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Sammy Sosa Joins Juicing Club? Congressional Testimony Left Wiggle Room

By Javier Lavagnino, Esq. on June 17, 2009 | Last updated on March 21, 2019

A report from the New York Times indicates that MLB star Sammy Sosa (who hasn't played in the league since '07) could be joining the inglorious list of those directly involved in baseball's steroids scandal. Yes, the NYT indicates that, according to anonymous sources, the slugger tested for an unidentified performance-enhancing drug in 2003 back when he was playing for the Chicago Cubs. That news alone which could severely impact his Hall of Fame-induction chances, at least if Mark McGwire's example is any indication.

The piece points out the possibility of legal consequences for Sosa based on the testimony he gave before Congress back in 2005, saying he'd "never taken illegal performance-enhancing drugs." However, an AP story correctly points out the wiggle room Sosa may have left himself when he testified, "To be clear, I have never taken illegal performance-enhancing drugs" and "I have not broken the laws of the United States or the laws of the Dominican Republic. I have been tested as recently as 2004, and I am clean." Sosa could have taken something legally in the Dominican Republic and then come on over to the U.S., plus he said "I am clean", which may well have been true at the time he testified (2 years after the allegedly positive test).

At any rate, the consequences legal and otherwise, may be piling up for some of the 104 players who got positive results from the 2003 testing, which was supposed to: a) be anonymous; and b) result in no penalties. One by one, names on the list appear to be coming up, this time reportedly by "lawyers with knowledge of the drug-testing results" who did so under "condition of anonymity because they did not want to publicly discuss material under court seal".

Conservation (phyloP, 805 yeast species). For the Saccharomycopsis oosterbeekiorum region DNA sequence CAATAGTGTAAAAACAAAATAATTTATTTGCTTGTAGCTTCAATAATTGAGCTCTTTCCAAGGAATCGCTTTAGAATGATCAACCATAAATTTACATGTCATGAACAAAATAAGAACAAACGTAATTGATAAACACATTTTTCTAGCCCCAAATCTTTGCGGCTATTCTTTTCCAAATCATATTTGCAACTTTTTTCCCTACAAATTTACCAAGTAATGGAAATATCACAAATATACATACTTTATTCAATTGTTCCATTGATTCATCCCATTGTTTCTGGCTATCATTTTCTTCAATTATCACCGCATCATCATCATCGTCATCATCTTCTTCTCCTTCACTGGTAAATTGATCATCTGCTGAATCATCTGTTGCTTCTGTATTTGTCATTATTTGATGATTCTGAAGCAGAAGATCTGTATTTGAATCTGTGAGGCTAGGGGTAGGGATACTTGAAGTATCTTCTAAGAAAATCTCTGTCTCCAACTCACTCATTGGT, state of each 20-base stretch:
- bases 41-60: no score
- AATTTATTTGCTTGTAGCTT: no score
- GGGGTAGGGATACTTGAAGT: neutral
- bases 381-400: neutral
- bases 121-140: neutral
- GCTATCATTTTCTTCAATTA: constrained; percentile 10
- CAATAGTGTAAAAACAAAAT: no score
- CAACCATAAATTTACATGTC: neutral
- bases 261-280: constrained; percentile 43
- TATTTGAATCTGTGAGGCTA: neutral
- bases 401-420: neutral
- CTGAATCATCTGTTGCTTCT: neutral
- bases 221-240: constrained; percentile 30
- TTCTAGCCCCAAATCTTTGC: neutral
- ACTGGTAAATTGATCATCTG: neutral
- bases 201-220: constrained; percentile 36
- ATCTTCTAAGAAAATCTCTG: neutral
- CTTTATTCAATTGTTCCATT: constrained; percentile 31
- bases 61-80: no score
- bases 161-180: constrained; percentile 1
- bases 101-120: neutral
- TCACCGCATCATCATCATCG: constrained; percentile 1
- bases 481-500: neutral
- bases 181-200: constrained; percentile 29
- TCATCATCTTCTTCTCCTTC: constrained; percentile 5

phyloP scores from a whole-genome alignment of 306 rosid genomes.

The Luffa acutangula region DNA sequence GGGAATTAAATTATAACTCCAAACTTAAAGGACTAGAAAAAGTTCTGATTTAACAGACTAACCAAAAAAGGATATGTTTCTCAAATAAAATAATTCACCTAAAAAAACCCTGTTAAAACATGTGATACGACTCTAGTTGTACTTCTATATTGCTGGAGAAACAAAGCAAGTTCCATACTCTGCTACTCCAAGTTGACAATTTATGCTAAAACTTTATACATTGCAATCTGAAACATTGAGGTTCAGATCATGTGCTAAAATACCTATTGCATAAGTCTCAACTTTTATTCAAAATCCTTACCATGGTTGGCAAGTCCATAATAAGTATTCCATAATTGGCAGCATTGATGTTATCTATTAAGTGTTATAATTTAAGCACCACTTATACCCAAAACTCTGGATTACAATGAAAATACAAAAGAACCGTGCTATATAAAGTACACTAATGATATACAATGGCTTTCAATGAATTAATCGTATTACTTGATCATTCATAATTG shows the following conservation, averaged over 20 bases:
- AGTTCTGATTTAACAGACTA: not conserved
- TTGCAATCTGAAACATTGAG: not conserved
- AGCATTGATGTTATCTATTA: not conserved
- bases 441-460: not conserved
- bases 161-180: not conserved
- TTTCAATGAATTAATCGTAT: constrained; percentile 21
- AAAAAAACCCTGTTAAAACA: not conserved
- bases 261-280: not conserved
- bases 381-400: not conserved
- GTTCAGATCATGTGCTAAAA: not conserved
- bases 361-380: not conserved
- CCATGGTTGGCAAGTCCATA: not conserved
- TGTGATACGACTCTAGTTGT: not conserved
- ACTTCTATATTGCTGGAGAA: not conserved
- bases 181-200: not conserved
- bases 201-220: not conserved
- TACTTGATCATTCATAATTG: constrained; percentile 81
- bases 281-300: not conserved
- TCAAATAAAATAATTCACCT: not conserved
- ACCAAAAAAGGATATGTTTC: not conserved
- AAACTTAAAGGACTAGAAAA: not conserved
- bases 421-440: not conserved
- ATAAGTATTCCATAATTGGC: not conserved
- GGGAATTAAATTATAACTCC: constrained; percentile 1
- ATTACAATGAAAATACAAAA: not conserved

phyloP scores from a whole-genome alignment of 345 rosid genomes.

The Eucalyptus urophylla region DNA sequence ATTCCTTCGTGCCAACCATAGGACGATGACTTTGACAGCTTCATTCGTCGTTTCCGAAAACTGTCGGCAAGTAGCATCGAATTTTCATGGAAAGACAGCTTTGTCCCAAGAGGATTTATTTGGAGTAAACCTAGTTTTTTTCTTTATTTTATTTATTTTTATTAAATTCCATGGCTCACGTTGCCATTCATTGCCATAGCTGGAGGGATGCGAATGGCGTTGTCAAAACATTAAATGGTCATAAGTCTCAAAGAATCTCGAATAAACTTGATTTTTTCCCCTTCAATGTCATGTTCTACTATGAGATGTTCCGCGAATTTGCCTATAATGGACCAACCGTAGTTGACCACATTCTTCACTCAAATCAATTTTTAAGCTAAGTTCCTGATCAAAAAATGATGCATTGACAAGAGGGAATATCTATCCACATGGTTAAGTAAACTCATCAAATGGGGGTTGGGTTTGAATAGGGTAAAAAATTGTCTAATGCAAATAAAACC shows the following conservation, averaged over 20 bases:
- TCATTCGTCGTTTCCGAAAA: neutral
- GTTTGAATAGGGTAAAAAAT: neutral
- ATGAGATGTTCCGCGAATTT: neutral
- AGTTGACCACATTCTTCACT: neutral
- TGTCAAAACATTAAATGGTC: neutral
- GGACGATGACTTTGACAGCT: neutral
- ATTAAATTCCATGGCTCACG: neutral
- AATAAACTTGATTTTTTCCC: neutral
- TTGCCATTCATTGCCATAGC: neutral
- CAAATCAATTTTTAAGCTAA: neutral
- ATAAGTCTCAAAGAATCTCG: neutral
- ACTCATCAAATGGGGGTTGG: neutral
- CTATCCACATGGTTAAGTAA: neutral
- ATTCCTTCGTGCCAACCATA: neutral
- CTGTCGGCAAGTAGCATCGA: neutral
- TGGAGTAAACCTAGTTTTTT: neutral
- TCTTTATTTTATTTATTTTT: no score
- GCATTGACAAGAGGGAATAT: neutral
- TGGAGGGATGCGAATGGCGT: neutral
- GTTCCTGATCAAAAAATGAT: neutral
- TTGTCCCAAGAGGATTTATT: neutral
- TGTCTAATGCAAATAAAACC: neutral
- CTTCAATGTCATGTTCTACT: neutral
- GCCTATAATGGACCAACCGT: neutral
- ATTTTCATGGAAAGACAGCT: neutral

Regardless of whether some players tested positive, or whether they lied about it, the practice of selectively picking and choosing whose career achievements to ruin is, at least arguably, questionable. Of course, some might argue that those that lied before Congress shouldn't be allowed to get away with it, but then again why should one or more lawyer(s) be anonymously allowed to draw such a conclusion on their own? As noted above, even if Sosa did test positive in 2003, it's not at all clear whether he lied in his testimony.

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